During a visit to a local dealer last July I noticed a Streetguard jacket hanging on the back of an assistant's chair which had gone seriously red. I asked was it his, intending just to compare notes and wondering how old it was, how much it might have been exposed to UV and essentially how long it would be before mine ended up the same. ''No, it's in under warranty'' was his reply. '' What's wrong with it'' I asked. ''Can you not see, it's gone all red'' was his reply.

To cut a long story short, I found my invoice, established that my suit was under two years old (just!) and they put a warranty claim through for me no questions asked. Apparently it's a known issue. Further, since they couldn't source a suit in my colour & size I was supplied with a brand new Streetguard 3 suit, in my choice of colour - absolutely free! No Hassle. Smiles all round.

I just thought this should be noted, since there is a tendency to highlight problems with BMW but people aren't as quick to put pen to paper (or fingers to keyboard) when credit is due.

And another thing - the Streeguard 3 ROCKS!! It is a serious improvement on the SG2. I had a trip through France just after getting it. We drove through torrential rain for the first two days, so heavy that the K1200LT was tending to aquaplane, even with a new front tyre, and I had to slow right down. However not a drop of water got through my Streetguard 3 (or my wife's new BMW one piece suit). The armor and liners are upgraded. Its' cool in the sun with the vents open (on the bike or walking around) and warm enough at 48F (in both cases with the liners out). With the liner in the jacket (not in the pants, but seat heat on) at 53F its toasty warm and I'd suspect (based on my experience with it and the SG2) with both liners in it'd be good right down to freezing. I'd highly recommend this suit to anyone in the market.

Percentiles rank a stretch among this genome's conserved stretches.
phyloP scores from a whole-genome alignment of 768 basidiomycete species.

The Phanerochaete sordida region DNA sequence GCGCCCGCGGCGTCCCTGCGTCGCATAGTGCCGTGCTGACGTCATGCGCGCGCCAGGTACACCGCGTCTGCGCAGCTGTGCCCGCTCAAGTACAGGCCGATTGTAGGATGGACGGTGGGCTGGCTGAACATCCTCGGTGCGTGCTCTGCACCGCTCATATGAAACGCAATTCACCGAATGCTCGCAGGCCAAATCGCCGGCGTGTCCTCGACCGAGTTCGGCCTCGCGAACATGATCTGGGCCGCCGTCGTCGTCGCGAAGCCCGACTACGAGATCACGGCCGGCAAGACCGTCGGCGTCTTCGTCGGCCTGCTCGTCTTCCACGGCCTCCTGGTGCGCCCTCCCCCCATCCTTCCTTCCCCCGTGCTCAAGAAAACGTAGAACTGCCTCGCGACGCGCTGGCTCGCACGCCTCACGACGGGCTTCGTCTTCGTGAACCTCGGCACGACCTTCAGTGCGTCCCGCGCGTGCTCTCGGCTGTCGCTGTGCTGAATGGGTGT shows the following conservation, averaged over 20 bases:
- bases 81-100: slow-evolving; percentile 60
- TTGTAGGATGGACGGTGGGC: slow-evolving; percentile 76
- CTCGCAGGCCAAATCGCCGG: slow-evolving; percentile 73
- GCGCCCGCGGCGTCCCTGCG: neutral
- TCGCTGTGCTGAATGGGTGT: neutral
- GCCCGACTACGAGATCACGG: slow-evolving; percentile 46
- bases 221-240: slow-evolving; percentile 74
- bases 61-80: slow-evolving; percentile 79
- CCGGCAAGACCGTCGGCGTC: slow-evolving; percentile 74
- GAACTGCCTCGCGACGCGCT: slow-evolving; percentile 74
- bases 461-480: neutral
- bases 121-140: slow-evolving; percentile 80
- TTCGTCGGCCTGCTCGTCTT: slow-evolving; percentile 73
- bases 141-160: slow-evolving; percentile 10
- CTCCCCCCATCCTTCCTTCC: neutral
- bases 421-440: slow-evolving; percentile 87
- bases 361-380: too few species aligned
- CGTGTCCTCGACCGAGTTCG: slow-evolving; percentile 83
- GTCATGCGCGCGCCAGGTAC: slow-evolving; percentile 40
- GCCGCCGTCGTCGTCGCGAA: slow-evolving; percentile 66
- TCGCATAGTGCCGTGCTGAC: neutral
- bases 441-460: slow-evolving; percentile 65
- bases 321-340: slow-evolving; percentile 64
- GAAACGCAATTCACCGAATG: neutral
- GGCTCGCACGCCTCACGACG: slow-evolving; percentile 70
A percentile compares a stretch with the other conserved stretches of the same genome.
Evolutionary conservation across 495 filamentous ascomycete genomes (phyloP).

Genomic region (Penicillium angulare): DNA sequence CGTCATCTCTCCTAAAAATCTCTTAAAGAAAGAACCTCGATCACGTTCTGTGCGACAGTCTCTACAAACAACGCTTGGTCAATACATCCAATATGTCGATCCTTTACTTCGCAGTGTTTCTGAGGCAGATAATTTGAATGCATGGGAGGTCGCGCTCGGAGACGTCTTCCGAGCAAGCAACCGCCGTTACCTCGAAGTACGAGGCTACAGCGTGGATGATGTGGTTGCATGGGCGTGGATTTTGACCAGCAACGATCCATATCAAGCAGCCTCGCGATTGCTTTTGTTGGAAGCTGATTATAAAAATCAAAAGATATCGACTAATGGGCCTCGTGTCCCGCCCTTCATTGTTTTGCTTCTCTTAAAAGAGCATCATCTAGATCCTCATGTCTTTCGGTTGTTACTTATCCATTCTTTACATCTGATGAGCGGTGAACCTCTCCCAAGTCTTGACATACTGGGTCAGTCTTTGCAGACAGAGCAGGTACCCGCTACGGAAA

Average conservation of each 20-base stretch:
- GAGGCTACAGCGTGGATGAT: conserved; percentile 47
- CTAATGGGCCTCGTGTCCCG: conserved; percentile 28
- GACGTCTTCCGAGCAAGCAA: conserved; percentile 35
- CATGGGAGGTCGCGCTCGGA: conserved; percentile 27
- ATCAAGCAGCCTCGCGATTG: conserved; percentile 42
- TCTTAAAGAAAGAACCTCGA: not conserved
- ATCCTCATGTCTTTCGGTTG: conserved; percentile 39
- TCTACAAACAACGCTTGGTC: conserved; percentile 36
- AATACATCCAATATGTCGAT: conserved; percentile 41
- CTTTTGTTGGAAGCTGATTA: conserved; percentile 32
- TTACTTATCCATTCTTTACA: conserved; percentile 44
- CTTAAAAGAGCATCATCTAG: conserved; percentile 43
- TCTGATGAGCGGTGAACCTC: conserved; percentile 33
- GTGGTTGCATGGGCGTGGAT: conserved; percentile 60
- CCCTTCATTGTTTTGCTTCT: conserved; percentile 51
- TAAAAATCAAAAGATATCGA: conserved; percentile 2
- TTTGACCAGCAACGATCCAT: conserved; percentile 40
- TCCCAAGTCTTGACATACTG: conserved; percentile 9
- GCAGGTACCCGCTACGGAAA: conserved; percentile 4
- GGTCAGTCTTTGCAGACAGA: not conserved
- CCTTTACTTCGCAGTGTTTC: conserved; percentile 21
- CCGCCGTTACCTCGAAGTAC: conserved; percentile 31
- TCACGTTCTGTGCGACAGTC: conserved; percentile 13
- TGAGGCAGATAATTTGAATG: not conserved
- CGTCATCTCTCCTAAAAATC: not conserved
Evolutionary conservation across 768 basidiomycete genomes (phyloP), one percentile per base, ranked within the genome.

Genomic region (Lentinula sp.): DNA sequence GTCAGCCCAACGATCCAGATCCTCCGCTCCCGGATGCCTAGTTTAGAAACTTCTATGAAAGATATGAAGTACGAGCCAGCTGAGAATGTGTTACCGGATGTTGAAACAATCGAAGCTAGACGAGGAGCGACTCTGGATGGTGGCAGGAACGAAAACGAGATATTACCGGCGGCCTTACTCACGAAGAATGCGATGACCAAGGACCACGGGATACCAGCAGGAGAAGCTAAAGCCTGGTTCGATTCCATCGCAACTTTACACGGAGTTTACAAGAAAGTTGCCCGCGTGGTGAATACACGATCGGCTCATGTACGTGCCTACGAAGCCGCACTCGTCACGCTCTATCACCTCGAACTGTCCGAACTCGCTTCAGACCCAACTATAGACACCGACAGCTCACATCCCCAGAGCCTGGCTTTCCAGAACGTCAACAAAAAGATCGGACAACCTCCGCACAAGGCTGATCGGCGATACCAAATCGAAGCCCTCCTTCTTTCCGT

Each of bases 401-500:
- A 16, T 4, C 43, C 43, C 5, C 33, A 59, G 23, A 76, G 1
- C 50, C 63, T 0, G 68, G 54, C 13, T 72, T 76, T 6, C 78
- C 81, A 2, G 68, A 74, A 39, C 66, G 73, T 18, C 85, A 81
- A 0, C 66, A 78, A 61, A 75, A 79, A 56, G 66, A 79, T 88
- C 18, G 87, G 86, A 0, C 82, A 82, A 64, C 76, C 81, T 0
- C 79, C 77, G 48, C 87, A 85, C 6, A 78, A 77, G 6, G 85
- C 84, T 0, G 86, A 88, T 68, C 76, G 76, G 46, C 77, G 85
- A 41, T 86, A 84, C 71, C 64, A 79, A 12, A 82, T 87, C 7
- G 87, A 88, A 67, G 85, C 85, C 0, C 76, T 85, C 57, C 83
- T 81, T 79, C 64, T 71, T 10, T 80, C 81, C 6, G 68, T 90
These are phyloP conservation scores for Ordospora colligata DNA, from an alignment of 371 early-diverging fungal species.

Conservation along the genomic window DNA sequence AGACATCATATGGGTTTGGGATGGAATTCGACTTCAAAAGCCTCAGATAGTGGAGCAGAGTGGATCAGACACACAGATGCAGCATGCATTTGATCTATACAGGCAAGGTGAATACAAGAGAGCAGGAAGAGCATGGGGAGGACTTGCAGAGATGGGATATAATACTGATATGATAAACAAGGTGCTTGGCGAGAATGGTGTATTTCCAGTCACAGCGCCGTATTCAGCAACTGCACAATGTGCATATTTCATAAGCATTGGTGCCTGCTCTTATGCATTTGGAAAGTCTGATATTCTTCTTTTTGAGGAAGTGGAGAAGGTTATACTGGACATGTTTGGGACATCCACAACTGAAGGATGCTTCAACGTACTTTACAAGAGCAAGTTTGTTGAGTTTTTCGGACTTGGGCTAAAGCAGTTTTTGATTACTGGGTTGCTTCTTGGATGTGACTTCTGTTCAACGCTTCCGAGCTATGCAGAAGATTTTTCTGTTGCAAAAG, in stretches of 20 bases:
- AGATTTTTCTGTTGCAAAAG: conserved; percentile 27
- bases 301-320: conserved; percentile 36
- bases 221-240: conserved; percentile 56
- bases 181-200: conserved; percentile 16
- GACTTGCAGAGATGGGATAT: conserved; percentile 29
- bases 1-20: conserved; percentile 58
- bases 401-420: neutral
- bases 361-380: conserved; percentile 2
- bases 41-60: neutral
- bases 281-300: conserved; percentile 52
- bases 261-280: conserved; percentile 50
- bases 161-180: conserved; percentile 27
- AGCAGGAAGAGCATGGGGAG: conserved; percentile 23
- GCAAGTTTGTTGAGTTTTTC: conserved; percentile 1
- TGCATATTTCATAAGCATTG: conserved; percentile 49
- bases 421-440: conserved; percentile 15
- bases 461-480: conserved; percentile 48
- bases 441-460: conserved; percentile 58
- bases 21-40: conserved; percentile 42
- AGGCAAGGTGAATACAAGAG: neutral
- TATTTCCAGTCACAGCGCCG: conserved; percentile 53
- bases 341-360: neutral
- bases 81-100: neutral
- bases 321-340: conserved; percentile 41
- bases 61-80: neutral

Kevin.
Jul 20th, 2007 10:17 pm
hschisler
Quote:
Originally Posted by bruce2000ltc
What's up with almost every jacket manufacturer making their garments waterproof with a zip in liner? Is this what everyone wants?

The last thing I want to do when it starts raining is stop, take off my jacket and zip in it's liner. Hell, it would be easier to stop and put on a rainsuit.....which is exactly why I started buying riding gear that was waterproof in the first place - so I wouldn't have to stop.

I know the answer to my first question is obvious: because it's a cheap way to make any jacket waterproof. I don't want cheap. I want riding gear designed by people who understand riding and how the function and convenience of their gear affects the rider.

Waterproof liner...some bean-counter came up with that.

Bruce Hodges
Couldn't agree more. I don't want a liner in anything, and I sure don't want to stop and put a liner in or take it out.

The downside to not requiring a liner usually means less breathability -- the waterproof barrier is bonded to the shell.
Jul 20th, 2007 10:13 pm
hschisler
Quote:
Originally Posted by highroamer
... The reasons so far seem to be availability in local dealers, either at all or in the sizes needed to try on, and repairs. Is that it? What about the actual quality? How does the Light'n Easy stack up against the Motoport Mesh for instance/ I mean really stack up - grade or thickness of materiel, armour, comfort, fit, waterproofness, etc. and likewise for any other comparable items. For instance how does the Streetguard 2 compare to a similar product from other manufacturers? Or are there similar?